Sep 12, 2014
Athlete suing his former HS after being cut from team

Basketball players are cut from their teams all the time, but rarely do we ever hear the athlete taking their school to court over it.

Former Medina High School (Ohio) student-athlete Chase Johanson is suing his former school in federal court, claiming it violated his constitutional rights when he was cut after complaining about the team on Twitter. The complaint indicates there was some history between Johanson and the team before he was kicked off, but the idea that someone would take their high school to court over athletic participation seems a bit outrageous.


The complaint says his “relationship with the Medina High School Basketball Program began to sour in December of 2010 during his sophomore year when there was a conflict of interest between a school sponsored musical performance, in which Plaintiff was a participant, and a basketball game. Following the code of conduct for the school, when such a conflict arises, there was an agreement that he could participate in the musical performance with no clarification of penalty. However, as a result of his participation he was made ineligible to participate in one half of their next basketball game.”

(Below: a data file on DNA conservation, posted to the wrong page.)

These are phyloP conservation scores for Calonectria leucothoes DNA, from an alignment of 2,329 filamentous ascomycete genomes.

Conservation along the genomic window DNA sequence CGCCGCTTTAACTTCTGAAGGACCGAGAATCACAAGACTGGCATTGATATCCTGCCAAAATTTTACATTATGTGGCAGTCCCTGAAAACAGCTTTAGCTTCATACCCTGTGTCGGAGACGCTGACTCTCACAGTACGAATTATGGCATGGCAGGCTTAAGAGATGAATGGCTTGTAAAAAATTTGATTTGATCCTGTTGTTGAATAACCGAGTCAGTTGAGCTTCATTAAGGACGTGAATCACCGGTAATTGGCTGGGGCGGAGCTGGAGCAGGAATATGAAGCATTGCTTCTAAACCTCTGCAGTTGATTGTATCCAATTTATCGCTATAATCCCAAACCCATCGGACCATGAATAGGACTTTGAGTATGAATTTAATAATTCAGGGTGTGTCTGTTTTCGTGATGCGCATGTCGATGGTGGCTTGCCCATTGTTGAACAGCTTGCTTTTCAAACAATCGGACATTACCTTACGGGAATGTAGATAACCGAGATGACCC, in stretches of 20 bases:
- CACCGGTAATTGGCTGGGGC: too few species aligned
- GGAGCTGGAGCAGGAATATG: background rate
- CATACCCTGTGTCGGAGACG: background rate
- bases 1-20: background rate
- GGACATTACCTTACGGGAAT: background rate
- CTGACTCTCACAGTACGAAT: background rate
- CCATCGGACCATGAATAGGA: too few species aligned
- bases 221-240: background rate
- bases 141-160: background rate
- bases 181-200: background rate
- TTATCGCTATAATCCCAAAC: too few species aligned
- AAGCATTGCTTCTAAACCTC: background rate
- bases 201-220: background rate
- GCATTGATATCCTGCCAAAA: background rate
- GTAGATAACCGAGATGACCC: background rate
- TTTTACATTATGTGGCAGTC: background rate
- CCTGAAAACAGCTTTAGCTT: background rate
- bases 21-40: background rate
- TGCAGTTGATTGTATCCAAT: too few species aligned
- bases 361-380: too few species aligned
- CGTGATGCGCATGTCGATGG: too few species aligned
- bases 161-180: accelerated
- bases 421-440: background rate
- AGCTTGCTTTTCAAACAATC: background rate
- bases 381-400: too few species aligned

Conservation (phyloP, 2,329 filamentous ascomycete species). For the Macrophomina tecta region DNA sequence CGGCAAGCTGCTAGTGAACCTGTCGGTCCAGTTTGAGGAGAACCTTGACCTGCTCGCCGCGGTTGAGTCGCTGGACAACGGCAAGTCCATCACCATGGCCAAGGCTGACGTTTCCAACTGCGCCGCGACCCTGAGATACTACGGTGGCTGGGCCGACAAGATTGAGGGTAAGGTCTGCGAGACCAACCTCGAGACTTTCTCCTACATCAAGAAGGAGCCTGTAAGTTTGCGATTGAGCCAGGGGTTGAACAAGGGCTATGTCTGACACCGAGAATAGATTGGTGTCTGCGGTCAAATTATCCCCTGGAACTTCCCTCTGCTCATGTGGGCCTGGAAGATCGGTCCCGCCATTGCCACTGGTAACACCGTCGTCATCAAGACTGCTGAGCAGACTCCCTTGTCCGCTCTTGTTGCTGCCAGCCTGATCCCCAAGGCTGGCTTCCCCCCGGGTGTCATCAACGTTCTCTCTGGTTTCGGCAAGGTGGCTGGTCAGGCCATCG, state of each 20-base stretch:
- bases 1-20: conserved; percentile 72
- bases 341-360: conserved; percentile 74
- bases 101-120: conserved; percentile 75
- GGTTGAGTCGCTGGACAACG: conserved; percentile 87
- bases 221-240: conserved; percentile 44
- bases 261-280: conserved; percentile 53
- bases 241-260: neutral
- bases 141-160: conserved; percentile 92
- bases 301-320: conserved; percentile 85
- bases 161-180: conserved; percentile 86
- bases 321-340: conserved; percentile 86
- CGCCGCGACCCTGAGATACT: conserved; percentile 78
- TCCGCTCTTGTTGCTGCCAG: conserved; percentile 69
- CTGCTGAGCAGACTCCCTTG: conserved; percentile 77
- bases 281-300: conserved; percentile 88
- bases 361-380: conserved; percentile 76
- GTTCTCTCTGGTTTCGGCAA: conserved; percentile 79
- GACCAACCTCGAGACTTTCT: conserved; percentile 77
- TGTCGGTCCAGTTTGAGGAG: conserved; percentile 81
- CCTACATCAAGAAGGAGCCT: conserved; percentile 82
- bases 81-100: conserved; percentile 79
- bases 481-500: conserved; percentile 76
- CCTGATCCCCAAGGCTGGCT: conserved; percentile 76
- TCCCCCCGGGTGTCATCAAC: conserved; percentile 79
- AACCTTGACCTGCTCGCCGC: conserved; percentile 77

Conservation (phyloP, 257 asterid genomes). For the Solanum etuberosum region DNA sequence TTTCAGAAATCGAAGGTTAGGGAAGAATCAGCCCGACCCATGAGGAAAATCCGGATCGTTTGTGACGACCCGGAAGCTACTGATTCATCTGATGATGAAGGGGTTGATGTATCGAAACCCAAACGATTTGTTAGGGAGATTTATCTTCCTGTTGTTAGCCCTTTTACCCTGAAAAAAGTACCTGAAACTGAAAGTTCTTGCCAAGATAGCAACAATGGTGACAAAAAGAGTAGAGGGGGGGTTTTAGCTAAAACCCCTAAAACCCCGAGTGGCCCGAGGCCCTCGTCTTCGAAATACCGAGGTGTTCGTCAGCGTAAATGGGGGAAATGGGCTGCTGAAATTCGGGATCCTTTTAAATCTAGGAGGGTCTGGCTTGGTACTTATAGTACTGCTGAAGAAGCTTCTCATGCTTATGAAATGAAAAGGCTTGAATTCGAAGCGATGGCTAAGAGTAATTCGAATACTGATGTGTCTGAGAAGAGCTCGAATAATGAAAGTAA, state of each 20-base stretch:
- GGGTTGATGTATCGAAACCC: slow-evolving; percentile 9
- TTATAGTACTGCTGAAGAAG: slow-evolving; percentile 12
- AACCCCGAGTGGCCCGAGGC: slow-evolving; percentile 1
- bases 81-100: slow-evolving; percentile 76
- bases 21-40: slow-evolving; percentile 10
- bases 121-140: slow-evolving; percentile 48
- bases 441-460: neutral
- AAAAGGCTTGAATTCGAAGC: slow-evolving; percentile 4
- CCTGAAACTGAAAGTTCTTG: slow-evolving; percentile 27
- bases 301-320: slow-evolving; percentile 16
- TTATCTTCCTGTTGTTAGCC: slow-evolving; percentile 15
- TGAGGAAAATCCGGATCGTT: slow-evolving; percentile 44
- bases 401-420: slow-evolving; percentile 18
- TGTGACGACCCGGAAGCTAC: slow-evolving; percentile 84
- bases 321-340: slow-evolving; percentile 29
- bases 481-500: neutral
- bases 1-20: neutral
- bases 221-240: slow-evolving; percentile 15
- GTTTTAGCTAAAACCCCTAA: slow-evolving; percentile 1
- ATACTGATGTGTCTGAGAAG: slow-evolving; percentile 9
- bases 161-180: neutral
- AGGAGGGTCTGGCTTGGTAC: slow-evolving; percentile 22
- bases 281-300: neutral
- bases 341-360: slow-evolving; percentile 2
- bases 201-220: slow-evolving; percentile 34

From there, Johanson and his parents complained to the athletic director (“The coach was required to apologize”), but then felt his “playing time was noticeably reduced for the remainder of the season and he was singled out for negative treatment.” Then, despite a coaching change, Johanson “felt that he was treated negatively and differently than other players.”

He didn’t make the varsity team his junior year, playing “exceptionally well” and “despite his performance” he was “passed over for promotion to the varsity team by at least one underclassman who was not a starter on the junior varsity team.” When he was a senior, he was put on varsity “but was relegated to very little playing time.

His time there was short lived because he took to Twitter on December 14, 2012, after he “sat on the bench the entire game.” Per the complaint, he tweeted “Am I that bad that I can’t even play on a losing team?” (A review of his Twitter account shows a tweet saying “Am I THAT BAD? #sittingonalosingteam.”) And the next day: “At this point the trainer has been on the floor more than I have, and then At least the Brunswick coaches would take me to play basketball” (his actual Twitter account says “Elyrias coaches and Brunswicks coaches said they would take me to play basketball… if only it was legal #satthroughthreelosses).

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